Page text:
Of all the classic dancing movies that I remember, Footloose is probably the best candidate for a remake. Can you imagine anyone trying to say “nobody puts baby in a corner” in a remake? Or any other movie trying to recreate the magic that was the Bee Gee’s Stayin’ Alive being played to a smooth John Travolta’s strut down the street?
No, those movies could only be done once. Footloose is different, however. Its themes of “city meets country” are evergreen, and whether city meets country (as in this movie), or whether country meets city (Coyote Ugly, for example), the result is always the same. Both sides discover they’re more alike than different, and America lives happily ever after. And if America living happily ever after doesn’t lend itself well to a remake, then I don’t know what does.
Relevant themes aside, the movie also has one other key ingredient that endears it to a remake. Its biggest stars are still translatable today. The Footloose theme song continues to be extremely catchy, and I couldn’t help but bob along when the movie opened with this classic. The movie’s other big star (as the name suggests) are the feet, and thankfully, feet look quite similar today as when they first made the movie. We’re reminded of this again immediately, in the opening scene’s homage to the original.
But while this modern movie is supposed to be a remake, it also pokes fun cheekily at the original. In the opening scene, for instance, we see feet. Lots and lots of feet. While the original did this to wow audiences (“what loose feet!”), this one adopts an angle that will be painfully familiar to any photographer who has ever taken a picture and realised that something critical had been cut off from the shot. When I saw the original I never felt this, but here I found myself thinking- where are the dancers’ bodies?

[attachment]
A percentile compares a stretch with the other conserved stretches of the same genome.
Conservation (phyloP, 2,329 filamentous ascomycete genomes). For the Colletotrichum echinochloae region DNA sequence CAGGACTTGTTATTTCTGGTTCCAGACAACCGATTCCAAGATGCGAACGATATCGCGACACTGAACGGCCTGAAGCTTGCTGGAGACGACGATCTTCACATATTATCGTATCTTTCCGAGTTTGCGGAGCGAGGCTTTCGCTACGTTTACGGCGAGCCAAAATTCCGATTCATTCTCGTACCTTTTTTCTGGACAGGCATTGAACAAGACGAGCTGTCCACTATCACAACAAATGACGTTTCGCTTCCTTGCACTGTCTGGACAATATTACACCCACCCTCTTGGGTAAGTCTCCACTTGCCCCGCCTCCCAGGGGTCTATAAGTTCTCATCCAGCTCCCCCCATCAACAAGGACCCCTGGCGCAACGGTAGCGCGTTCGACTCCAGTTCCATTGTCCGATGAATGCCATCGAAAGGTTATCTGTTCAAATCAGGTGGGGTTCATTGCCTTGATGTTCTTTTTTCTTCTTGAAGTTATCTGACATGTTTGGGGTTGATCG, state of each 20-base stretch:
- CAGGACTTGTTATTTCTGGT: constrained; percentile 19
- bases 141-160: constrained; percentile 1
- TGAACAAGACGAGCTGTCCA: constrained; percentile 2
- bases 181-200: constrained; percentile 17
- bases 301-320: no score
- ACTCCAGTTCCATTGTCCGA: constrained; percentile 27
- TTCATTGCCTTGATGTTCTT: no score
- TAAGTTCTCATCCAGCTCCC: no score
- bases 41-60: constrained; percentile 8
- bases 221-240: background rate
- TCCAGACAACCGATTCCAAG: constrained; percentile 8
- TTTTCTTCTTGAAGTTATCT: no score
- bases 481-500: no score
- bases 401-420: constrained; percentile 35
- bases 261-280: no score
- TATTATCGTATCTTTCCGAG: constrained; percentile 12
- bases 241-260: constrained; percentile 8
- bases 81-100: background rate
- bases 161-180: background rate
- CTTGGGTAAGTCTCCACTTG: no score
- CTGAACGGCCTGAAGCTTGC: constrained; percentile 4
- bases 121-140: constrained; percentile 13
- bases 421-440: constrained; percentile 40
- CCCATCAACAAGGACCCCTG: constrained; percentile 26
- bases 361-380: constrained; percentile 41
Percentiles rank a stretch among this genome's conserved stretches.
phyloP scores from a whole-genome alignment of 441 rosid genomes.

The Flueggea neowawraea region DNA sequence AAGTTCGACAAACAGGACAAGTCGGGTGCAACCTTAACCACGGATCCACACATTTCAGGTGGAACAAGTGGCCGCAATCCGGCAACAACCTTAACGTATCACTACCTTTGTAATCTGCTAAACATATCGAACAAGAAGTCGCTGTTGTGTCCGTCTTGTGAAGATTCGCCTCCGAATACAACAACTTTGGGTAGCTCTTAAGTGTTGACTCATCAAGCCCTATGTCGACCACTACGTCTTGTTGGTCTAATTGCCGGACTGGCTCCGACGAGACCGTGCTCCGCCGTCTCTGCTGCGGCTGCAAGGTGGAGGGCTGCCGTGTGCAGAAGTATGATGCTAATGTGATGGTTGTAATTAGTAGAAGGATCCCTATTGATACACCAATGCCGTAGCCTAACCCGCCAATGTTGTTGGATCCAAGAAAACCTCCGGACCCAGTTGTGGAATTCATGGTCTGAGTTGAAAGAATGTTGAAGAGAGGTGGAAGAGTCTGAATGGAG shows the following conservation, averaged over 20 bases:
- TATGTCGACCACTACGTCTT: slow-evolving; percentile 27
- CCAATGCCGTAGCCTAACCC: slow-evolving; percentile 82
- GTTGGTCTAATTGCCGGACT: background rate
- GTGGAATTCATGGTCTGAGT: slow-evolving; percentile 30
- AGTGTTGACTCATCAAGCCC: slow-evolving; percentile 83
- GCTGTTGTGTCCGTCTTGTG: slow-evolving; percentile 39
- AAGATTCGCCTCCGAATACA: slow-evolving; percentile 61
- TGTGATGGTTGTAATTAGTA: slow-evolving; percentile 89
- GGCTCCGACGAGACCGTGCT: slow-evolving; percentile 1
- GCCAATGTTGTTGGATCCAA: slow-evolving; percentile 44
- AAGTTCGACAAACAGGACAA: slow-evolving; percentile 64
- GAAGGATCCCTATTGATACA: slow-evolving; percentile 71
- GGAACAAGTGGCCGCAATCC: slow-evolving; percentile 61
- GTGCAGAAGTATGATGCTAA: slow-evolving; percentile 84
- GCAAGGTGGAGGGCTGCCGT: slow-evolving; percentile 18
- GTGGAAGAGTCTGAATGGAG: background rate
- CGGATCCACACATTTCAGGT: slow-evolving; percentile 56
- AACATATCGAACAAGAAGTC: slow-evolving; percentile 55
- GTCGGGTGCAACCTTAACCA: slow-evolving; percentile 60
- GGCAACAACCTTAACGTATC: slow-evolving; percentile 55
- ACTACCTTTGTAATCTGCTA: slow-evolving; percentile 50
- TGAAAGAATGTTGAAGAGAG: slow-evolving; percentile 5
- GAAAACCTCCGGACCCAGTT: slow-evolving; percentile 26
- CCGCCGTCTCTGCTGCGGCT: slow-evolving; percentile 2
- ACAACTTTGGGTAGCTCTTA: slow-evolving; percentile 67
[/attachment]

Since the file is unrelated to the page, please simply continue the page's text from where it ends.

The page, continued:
The humor of this scene is a little subtle, but in my favourite scene of the movie the laughs come thick and fast. We watch as Miles Teller clumsily ‘learns’ to dance to a song that was on the original soundtrack- “Let’s hear it for the boys”. The key difference? Rather than being used as a heart-wrencher, the song is now relegated to status of ‘oldie’, and is sung, tongue-in-cheek, by 7-year old girls belting classics from a ‘barbie’ karaoke set.
One thing is clear: humor is this movie’s strongest point, and Miles Teller in particular steals the show time and again with his brilliant comic acting. In his first scene, for instance, he bumps into the lead. They square off, trade insults, and look like they’re about to come to blows (oh no, not another teenage angst dealing with high-school movie…). But then at the perfect moment, Miles smiles and introduces himself: he’d been joking all along. The actor also has an effortless talent for physical comedy, and one scene in particular is practically worth the price of admission. As he listens to a story about a Russian menage a trois, Miles displays an array of priceless facial experiences and breathless anticipation. It sounds ordinary in the retelling, but trust me, it’s good.